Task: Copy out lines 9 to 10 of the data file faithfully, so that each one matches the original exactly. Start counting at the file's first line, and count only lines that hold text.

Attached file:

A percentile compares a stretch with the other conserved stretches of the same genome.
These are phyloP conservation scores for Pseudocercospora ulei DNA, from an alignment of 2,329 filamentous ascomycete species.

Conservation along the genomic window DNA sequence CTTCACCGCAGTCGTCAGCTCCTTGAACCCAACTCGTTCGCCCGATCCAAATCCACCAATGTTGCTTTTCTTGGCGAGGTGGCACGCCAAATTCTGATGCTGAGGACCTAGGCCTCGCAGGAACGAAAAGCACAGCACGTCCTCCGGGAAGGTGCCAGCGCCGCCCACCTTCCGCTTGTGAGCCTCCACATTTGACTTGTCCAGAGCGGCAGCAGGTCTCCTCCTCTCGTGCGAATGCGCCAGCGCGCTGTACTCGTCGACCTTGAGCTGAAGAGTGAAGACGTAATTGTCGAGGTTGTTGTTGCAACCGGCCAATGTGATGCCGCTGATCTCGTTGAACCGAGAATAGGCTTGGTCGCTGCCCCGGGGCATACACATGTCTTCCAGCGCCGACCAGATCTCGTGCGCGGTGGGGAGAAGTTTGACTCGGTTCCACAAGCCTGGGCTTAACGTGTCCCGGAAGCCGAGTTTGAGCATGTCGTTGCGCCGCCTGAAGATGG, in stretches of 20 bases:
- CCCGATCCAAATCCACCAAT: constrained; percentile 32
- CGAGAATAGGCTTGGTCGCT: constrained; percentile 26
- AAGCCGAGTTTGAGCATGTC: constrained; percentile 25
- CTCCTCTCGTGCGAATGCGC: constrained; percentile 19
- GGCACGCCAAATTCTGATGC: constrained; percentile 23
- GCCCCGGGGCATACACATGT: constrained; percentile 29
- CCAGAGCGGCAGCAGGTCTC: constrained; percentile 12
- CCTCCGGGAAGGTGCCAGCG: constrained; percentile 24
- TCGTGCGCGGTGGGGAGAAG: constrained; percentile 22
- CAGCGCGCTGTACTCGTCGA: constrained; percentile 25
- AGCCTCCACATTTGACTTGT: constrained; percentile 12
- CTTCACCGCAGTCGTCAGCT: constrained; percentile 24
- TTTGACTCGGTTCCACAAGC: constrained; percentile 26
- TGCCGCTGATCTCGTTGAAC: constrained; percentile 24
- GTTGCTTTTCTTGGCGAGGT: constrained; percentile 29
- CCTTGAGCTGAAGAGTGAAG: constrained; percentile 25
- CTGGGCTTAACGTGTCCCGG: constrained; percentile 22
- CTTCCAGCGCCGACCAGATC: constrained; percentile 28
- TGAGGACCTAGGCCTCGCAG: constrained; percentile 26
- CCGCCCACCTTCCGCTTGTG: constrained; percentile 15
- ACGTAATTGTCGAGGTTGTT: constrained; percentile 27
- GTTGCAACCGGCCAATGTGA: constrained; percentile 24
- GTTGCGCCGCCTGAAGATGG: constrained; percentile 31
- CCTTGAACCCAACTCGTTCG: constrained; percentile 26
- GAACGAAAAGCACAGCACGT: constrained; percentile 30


- GCCCCGGGGCATACACATGT: constrained; percentile 29
- CCAGAGCGGCAGCAGGTCTC: constrained; percentile 12